Penninic thrustfront

The Penninic thrustfront is a major tectonic thrustfront in the French Alps. The thrustfront moves over a developing decollement horizon, and separates the (internal) high grade metamorphic rocks of the Penninic nappes from the (external) sedimentary rocks and crystalline basement of the Helvetic nappes. The last are in France often called zone Dauphiné or Dauphinois.

Thrusting over the decollement horizon continues today, as the Apulian tectonic plate moves westward, converging with the European plate.

Periadriatic Seam

The Periadriatic Seam (or fault) is a distinct geologic fault in Southern Europe, running S-shaped about 1000 km from the Tyrrhenian Sea through the whole Southern Alps as far as Hungary. It forms the division between the Adriatic plate and the European plate. The term Insubric line is sometimes used to address the whole Periadriatic Seam, but it is more commonly used to mean just a western part of it.

Piemont-Liguria Ocean

The Piemont-Liguria basin or the Piemont-Liguria Ocean (sometimes only one of the two names is used, for example: Piemonte Ocean) was a former piece of oceanic crust that is seen as part of the Tethys Ocean. Together with some other oceanic basins that existed between the continents Europe and Africa, the Piemont-Liguria Ocean is called the Western or Alpine Tethys Ocean.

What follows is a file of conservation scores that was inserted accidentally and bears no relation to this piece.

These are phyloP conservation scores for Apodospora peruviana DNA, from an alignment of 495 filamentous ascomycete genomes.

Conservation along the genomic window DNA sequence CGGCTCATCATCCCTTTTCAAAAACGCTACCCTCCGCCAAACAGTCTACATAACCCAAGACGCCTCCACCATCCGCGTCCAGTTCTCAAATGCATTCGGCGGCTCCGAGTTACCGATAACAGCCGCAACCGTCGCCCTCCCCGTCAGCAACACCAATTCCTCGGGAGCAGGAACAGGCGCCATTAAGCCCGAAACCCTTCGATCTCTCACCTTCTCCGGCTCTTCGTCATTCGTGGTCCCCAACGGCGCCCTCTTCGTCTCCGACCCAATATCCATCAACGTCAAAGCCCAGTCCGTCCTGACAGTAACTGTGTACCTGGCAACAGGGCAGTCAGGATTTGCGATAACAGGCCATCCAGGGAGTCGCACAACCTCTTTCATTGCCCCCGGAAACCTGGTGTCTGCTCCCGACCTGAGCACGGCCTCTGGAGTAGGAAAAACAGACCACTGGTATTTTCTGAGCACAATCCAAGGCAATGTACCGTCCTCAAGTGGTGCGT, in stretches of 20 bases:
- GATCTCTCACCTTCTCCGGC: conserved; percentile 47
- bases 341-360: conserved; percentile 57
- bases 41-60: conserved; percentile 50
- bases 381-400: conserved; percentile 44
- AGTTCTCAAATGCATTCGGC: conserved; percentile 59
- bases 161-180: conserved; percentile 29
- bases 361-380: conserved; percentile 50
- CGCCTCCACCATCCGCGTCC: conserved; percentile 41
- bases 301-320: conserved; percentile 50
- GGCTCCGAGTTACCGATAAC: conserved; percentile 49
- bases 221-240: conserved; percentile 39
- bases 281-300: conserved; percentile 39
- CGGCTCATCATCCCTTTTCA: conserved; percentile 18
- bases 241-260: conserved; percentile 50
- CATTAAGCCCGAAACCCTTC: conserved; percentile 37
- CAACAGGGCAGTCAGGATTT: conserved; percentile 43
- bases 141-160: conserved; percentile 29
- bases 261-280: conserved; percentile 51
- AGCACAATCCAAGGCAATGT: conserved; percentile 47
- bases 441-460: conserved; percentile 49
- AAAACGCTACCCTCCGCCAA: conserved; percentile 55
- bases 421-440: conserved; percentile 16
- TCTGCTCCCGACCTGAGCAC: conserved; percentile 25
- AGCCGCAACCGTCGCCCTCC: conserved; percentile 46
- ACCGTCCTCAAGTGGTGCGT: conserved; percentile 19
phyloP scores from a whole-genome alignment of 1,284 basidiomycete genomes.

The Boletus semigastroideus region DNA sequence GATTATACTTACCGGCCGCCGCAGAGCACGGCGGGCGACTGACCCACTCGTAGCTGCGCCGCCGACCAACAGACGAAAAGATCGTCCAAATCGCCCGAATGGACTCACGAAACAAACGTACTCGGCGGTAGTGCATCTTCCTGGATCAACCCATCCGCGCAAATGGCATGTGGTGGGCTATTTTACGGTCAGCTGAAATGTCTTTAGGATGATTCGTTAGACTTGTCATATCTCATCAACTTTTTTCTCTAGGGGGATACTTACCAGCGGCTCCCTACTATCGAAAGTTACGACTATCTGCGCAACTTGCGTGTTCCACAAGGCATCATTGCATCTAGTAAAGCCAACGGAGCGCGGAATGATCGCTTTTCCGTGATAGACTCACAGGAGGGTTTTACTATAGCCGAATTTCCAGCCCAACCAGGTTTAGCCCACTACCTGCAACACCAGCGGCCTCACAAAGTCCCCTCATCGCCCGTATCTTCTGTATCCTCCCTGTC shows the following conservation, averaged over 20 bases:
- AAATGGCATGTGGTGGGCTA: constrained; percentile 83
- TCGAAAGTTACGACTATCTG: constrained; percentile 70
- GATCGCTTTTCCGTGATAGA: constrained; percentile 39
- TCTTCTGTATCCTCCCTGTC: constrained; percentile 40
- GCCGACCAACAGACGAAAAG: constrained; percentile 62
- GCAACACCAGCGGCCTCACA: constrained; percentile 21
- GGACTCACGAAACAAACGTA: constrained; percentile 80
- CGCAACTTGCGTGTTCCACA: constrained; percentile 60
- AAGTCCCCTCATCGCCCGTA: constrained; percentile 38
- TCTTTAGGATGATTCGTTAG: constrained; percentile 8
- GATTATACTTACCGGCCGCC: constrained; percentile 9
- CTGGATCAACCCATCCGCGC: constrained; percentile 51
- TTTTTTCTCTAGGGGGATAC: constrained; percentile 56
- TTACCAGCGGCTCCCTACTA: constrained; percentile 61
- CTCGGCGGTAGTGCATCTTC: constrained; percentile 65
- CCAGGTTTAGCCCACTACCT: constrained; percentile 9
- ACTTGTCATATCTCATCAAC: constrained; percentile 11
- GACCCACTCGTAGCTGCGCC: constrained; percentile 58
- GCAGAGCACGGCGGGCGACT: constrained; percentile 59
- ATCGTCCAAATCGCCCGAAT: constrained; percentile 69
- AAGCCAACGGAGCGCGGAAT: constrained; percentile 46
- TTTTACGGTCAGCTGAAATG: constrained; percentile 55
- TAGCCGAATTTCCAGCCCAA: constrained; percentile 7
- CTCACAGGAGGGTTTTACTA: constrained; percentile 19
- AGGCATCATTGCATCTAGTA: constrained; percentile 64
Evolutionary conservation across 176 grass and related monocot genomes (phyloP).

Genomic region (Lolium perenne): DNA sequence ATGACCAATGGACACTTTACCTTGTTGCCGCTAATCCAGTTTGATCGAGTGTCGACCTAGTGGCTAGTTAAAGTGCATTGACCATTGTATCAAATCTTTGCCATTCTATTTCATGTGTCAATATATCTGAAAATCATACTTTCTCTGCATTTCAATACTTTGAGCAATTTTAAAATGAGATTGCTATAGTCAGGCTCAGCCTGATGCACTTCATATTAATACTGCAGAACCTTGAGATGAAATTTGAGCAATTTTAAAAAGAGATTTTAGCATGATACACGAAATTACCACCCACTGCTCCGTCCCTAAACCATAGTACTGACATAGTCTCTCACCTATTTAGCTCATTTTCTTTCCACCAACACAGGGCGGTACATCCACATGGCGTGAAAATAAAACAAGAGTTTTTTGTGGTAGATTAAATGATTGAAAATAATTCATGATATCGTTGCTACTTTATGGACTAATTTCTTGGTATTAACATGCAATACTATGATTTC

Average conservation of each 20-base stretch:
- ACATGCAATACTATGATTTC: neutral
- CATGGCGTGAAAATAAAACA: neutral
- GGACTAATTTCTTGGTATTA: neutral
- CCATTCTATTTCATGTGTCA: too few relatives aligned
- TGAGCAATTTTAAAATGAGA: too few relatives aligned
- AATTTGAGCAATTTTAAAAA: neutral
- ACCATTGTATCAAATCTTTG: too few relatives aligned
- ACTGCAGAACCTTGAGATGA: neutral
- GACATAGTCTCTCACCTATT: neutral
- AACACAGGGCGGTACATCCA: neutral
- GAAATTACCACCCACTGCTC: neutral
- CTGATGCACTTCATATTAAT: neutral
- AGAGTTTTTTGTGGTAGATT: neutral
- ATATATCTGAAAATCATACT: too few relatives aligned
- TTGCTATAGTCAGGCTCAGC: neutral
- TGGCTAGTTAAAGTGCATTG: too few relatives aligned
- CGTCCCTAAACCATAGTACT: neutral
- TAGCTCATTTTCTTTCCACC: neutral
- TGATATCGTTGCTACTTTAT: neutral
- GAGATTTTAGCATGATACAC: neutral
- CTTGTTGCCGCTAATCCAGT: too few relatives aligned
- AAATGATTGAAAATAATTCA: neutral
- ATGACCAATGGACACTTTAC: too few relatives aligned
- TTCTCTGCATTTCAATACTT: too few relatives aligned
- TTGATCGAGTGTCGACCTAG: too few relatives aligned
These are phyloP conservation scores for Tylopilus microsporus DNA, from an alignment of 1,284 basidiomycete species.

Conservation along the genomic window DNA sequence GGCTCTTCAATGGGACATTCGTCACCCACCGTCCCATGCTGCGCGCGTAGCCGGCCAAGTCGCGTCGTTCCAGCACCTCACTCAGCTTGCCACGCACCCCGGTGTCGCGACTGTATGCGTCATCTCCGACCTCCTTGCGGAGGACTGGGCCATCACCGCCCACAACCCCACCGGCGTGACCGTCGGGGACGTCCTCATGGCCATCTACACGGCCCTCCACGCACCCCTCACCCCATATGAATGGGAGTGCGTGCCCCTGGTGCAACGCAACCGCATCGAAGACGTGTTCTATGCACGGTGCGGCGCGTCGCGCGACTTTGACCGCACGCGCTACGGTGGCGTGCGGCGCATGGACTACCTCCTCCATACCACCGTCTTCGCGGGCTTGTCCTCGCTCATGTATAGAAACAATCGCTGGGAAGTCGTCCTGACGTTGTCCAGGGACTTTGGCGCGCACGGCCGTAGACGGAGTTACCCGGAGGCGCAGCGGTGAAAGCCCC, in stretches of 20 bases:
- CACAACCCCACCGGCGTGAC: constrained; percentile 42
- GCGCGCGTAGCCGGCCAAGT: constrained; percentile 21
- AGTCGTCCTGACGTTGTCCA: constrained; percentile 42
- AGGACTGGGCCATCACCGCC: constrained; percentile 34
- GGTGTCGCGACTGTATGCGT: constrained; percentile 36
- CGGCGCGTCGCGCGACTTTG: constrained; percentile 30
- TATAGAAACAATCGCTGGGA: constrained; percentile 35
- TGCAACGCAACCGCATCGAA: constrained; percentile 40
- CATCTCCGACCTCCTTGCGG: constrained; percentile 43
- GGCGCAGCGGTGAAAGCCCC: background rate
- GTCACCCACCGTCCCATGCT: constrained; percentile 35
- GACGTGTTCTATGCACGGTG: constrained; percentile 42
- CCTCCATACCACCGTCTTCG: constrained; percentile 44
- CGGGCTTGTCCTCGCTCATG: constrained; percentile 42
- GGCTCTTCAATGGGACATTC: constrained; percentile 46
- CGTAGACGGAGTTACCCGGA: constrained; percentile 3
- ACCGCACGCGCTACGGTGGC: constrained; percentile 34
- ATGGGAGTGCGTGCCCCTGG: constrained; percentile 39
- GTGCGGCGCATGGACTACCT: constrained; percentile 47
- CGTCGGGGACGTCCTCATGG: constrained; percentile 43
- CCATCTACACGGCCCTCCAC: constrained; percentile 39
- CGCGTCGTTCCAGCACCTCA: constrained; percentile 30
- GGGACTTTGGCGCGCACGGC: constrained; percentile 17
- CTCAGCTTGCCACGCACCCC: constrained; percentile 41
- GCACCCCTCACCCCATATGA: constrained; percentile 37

Rhône-Simplon line

The Rhone-Simplon line is a large geologic faultzone in the Swiss Alps.

The line runs from the Ossola valley over the Simplon Pass and then follows the Rhône valley in an east-west direction. Somewhere south of Sion it goes over smoothly into the Penninic thrustfront.

Geologically speaking, the line serves as a huge dextral strike-slip fault. The northeastern block (called the Lepontin dome) is moving up as well. Geologists see the line as an expression of the continued NNW movement of the Apulian plate into the European plate.

Tisza Plate

The Tisza Plate is a tectonic block, or microplate, in present-day Europe. The two major crustal blocks of the Pannonian Basin, Pelso and Tisza, underwent a complex process of rotation and extension of variable magnitude during the Cenozoic era. The northward push of the Adriatic Block initiated the eastward displacement and rotation of both the Alcapa (or Pelso) and Tisza blocks. The Zágráb-Hernád line is the former plate margin between the Pelso of African origin and the Tisza Plate of Eurasian origin.

Volgo–Uralia

Volgo–Uralia is a crustal segment that together with the Sarmatian Craton and the Fennoscandian Craton makes up the East European Craton. Volgo–Uralia is the easternmost of the three segments and borders the Sarmatian Craton to the southwest along the Pachelma aulacogen and the Fennoscandian Craton to the northwest along the Volhyn–Central Russian aulacogen.